Sunday, 8 July 2007

Better than bog standard

I am looking forward to reading Alastair Campbell's diaries. Alastair did an awful lot to help Labour win at least two of its three election victories. I was a member of the Mountfield group that he established in 1997 to drag government press offices into the 24-7 world of the late 20th century, introducing them rather late in the day to the concept of communication.

But, in today's Sunday Times, Lesley White reports: "The more cross and exasperated Campbell became about journalists, the more he deflected attention from the message. Blair became concerned. “He said, ‘The trouble is that the press are now more interested in you than in what you are saying’.” An example, he says, is his “bog-standard comprehensive” gaffe at the time of the 2001 education white paper [sic]. “Tony had said that before you know . . . It was his phrase. When he said it publicly no one had picked it up.” "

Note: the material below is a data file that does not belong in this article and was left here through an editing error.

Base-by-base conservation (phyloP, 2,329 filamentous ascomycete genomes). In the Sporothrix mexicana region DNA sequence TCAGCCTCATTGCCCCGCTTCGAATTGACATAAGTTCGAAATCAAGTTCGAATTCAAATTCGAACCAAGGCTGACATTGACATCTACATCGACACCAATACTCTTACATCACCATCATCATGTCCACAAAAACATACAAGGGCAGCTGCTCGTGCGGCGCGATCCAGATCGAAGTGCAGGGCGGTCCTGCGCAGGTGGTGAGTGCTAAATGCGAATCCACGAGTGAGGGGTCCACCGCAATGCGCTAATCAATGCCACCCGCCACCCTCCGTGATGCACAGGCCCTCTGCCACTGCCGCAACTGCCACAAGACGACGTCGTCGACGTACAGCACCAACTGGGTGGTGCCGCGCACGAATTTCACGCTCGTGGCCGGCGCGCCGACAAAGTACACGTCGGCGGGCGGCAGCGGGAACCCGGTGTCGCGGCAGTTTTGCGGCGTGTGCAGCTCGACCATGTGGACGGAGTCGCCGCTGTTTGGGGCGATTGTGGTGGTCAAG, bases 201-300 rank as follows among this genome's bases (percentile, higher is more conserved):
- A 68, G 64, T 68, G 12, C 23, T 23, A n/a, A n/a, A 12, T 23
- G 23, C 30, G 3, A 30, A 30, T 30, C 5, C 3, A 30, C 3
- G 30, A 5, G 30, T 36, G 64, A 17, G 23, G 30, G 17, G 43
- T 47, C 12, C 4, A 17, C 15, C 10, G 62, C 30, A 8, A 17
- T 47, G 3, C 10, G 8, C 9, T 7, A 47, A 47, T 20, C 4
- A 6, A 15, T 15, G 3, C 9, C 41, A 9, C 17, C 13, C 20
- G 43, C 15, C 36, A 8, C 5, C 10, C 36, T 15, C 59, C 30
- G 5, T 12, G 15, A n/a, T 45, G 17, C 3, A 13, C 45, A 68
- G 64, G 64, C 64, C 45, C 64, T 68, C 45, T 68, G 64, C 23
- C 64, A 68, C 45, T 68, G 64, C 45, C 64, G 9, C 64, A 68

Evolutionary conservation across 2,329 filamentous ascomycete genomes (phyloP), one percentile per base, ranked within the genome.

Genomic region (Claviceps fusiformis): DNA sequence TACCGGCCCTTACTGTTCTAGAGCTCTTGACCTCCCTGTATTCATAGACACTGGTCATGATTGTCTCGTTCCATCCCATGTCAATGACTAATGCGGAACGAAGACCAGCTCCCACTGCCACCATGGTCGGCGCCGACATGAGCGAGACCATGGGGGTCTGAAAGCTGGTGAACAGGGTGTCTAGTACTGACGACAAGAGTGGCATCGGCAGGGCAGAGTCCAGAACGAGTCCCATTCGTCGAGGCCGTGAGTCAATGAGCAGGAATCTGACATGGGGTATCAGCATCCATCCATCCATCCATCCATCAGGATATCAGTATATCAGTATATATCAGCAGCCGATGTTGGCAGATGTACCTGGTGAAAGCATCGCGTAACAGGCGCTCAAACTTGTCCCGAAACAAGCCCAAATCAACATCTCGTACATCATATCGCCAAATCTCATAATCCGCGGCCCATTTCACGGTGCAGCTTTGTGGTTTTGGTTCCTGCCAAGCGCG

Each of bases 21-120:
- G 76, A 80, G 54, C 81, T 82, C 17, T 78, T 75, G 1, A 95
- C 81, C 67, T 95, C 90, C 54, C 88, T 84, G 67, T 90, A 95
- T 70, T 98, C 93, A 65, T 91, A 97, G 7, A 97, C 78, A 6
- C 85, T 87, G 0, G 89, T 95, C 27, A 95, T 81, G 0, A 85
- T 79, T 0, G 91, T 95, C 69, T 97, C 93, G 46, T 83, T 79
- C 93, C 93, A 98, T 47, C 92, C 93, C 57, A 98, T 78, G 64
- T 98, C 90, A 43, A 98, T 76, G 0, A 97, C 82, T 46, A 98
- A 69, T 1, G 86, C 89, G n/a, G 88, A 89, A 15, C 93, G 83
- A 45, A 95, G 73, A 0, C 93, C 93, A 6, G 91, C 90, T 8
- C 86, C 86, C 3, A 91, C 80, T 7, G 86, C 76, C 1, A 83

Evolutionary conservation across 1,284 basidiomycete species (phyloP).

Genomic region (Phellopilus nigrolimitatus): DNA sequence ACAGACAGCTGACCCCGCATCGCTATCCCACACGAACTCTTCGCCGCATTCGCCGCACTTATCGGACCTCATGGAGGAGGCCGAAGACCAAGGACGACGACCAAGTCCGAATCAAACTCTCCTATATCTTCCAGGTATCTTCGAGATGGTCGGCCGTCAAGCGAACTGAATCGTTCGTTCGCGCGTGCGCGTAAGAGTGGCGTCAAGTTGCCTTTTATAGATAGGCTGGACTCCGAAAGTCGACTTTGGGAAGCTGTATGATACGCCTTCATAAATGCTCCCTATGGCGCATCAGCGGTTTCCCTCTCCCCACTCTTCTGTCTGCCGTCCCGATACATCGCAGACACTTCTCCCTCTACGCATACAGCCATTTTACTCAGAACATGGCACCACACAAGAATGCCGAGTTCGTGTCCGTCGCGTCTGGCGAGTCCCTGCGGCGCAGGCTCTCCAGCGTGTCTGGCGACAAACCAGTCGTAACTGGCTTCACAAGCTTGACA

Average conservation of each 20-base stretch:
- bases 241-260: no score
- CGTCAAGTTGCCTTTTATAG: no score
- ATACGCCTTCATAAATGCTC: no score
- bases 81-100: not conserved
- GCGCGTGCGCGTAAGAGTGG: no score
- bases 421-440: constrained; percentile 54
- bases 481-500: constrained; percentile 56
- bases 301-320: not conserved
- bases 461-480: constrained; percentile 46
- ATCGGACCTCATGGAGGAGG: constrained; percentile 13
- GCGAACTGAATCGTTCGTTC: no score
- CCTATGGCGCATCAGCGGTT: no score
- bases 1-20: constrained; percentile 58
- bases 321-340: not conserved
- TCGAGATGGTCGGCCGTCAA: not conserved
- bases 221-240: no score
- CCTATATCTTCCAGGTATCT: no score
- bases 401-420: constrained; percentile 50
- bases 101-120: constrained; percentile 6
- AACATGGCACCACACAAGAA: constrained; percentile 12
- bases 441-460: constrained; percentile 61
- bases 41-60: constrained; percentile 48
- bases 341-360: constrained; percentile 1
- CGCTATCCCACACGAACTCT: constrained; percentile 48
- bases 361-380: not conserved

This may well have been a Tony Blair phrase, though I never heard him use it. But, ironically, the one person who uttered it most in my presence for months before the Green Paper was Peter Hyman, then a strategy adviser in no. 10 who has been reborn as a first-class history teacher in one of the country's best comprehensives. I always argued strongly against its use - and knew that David Blunkett, for whom I then worked, would have hated it, as he made clear after its use - because it was never true to say that most comprehensives were 'bog-standard'. Indeed all the academies subsequently established and most specialist schools are comprehensives (even if their intake could often be better balanced). And one of Labour's biggest achievements has been to increase the number of comprehensives where more than 70% of young people get five good GCSEs from 83 in 1997 to 604 last year. I was furious when Alastair used the phrase in lobby because I felt it undermined a strong Green Paper in schools. I'm sure I wasn't alone: I can't believe (Alastair's partner) Fiona Millar, who has since become a doughty defender of a very narrow view of comprehensive education was any more enthusiastic.

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